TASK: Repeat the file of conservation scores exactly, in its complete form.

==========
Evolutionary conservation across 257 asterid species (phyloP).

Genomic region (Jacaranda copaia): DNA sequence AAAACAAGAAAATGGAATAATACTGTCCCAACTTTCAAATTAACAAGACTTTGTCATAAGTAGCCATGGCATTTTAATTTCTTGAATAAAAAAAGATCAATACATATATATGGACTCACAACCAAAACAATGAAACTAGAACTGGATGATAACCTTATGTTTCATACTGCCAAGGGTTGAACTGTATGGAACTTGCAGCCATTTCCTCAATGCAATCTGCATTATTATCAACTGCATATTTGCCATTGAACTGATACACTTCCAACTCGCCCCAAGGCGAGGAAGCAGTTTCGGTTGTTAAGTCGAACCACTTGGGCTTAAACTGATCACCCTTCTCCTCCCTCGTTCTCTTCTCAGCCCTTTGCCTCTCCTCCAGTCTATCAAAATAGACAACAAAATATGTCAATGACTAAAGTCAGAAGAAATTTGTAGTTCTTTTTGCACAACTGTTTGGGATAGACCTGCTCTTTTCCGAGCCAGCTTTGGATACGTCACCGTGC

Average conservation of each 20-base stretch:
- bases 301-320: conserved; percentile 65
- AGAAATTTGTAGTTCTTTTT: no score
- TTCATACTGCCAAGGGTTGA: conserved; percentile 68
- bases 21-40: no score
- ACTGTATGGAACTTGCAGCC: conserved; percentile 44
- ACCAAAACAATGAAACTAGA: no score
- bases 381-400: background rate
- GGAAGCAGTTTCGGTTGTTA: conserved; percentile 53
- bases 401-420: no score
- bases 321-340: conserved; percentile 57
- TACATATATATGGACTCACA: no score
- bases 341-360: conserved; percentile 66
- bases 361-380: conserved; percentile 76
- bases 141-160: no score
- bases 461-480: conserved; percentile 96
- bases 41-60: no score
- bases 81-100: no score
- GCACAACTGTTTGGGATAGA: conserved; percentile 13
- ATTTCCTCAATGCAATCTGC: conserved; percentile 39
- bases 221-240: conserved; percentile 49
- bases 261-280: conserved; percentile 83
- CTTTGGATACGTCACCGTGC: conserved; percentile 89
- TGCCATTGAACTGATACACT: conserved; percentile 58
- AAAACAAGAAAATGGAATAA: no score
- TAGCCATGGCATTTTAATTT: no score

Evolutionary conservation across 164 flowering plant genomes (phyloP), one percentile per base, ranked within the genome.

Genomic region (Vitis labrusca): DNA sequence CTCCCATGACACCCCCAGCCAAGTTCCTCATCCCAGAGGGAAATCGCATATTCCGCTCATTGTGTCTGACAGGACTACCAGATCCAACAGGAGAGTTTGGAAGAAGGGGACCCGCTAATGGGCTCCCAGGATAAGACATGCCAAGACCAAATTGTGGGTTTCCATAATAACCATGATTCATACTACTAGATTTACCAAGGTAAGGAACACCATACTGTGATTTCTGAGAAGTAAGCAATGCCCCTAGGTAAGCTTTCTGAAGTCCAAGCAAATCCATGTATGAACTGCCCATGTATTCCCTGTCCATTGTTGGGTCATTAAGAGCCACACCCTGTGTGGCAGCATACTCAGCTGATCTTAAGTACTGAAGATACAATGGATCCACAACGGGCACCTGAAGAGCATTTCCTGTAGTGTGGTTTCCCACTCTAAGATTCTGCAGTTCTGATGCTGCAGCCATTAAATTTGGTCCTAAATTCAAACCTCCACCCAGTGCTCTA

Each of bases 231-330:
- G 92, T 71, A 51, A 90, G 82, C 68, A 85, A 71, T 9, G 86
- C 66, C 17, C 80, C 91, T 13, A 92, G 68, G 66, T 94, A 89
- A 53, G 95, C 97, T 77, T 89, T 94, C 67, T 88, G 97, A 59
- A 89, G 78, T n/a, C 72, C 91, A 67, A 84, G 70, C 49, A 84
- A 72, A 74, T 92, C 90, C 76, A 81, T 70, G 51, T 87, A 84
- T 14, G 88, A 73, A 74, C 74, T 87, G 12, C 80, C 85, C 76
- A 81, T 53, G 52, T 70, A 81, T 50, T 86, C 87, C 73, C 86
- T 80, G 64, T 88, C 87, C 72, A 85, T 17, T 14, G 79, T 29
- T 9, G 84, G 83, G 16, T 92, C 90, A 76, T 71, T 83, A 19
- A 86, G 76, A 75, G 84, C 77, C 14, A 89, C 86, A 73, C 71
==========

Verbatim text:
Evolutionary conservation across 257 asterid species (phyloP).

Genomic region (Jacaranda copaia): DNA sequence AAAACAAGAAAATGGAATAATACTGTCCCAACTTTCAAATTAACAAGACTTTGTCATAAGTAGCCATGGCATTTTAATTTCTTGAATAAAAAAAGATCAATACATATATATGGACTCACAACCAAAACAATGAAACTAGAACTGGATGATAACCTTATGTTTCATACTGCCAAGGGTTGAACTGTATGGAACTTGCAGCCATTTCCTCAATGCAATCTGCATTATTATCAACTGCATATTTGCCATTGAACTGATACACTTCCAACTCGCCCCAAGGCGAGGAAGCAGTTTCGGTTGTTAAGTCGAACCACTTGGGCTTAAACTGATCACCCTTCTCCTCCCTCGTTCTCTTCTCAGCCCTTTGCCTCTCCTCCAGTCTATCAAAATAGACAACAAAATATGTCAATGACTAAAGTCAGAAGAAATTTGTAGTTCTTTTTGCACAACTGTTTGGGATAGACCTGCTCTTTTCCGAGCCAGCTTTGGATACGTCACCGTGC

Average conservation of each 20-base stretch:
- bases 301-320: conserved; percentile 65
- AGAAATTTGTAGTTCTTTTT: no score
- TTCATACTGCCAAGGGTTGA: conserved; percentile 68
- bases 21-40: no score
- ACTGTATGGAACTTGCAGCC: conserved; percentile 44
- ACCAAAACAATGAAACTAGA: no score
- bases 381-400: background rate
- GGAAGCAGTTTCGGTTGTTA: conserved; percentile 53
- bases 401-420: no score
- bases 321-340: conserved; percentile 57
- TACATATATATGGACTCACA: no score
- bases 341-360: conserved; percentile 66
- bases 361-380: conserved; percentile 76
- bases 141-160: no score
- bases 461-480: conserved; percentile 96
- bases 41-60: no score
- bases 81-100: no score
- GCACAACTGTTTGGGATAGA: conserved; percentile 13
- ATTTCCTCAATGCAATCTGC: conserved; percentile 39
- bases 221-240: conserved; percentile 49
- bases 261-280: conserved; percentile 83
- CTTTGGATACGTCACCGTGC: conserved; percentile 89
- TGCCATTGAACTGATACACT: conserved; percentile 58
- AAAACAAGAAAATGGAATAA: no score
- TAGCCATGGCATTTTAATTT: no score

Evolutionary conservation across 164 flowering plant genomes (phyloP), one percentile per base, ranked within the genome.

Genomic region (Vitis labrusca): DNA sequence CTCCCATGACACCCCCAGCCAAGTTCCTCATCCCAGAGGGAAATCGCATATTCCGCTCATTGTGTCTGACAGGACTACCAGATCCAACAGGAGAGTTTGGAAGAAGGGGACCCGCTAATGGGCTCCCAGGATAAGACATGCCAAGACCAAATTGTGGGTTTCCATAATAACCATGATTCATACTACTAGATTTACCAAGGTAAGGAACACCATACTGTGATTTCTGAGAAGTAAGCAATGCCCCTAGGTAAGCTTTCTGAAGTCCAAGCAAATCCATGTATGAACTGCCCATGTATTCCCTGTCCATTGTTGGGTCATTAAGAGCCACACCCTGTGTGGCAGCATACTCAGCTGATCTTAAGTACTGAAGATACAATGGATCCACAACGGGCACCTGAAGAGCATTTCCTGTAGTGTGGTTTCCCACTCTAAGATTCTGCAGTTCTGATGCTGCAGCCATTAAATTTGGTCCTAAATTCAAACCTCCACCCAGTGCTCTA

Each of bases 231-330:
- G 92, T 71, A 51, A 90, G 82, C 68, A 85, A 71, T 9, G 86
- C 66, C 17, C 80, C 91, T 13, A 92, G 68, G 66, T 94, A 89
- A 53, G 95, C 97, T 77, T 89, T 94, C 67, T 88, G 97, A 59
- A 89, G 78, T n/a, C 72, C 91, A 67, A 84, G 70, C 49, A 84
- A 72, A 74, T 92, C 90, C 76, A 81, T 70, G 51, T 87, A 84
- T 14, G 88, A 73, A 74, C 74, T 87, G 12, C 80, C 85, C 76
- A 81, T 53, G 52, T 70, A 81, T 50, T 86, C 87, C 73, C 86
- T 80, G 64, T 88, C 87, C 72, A 85, T 17, T 14, G 79, T 29
- T 9, G 84, G 83, G 16, T 92, C 90, A 76, T 71, T 83, A 19
- A 86, G 76, A 75, G 84, C 77, C 14, A 89, C 86, A 73, C 71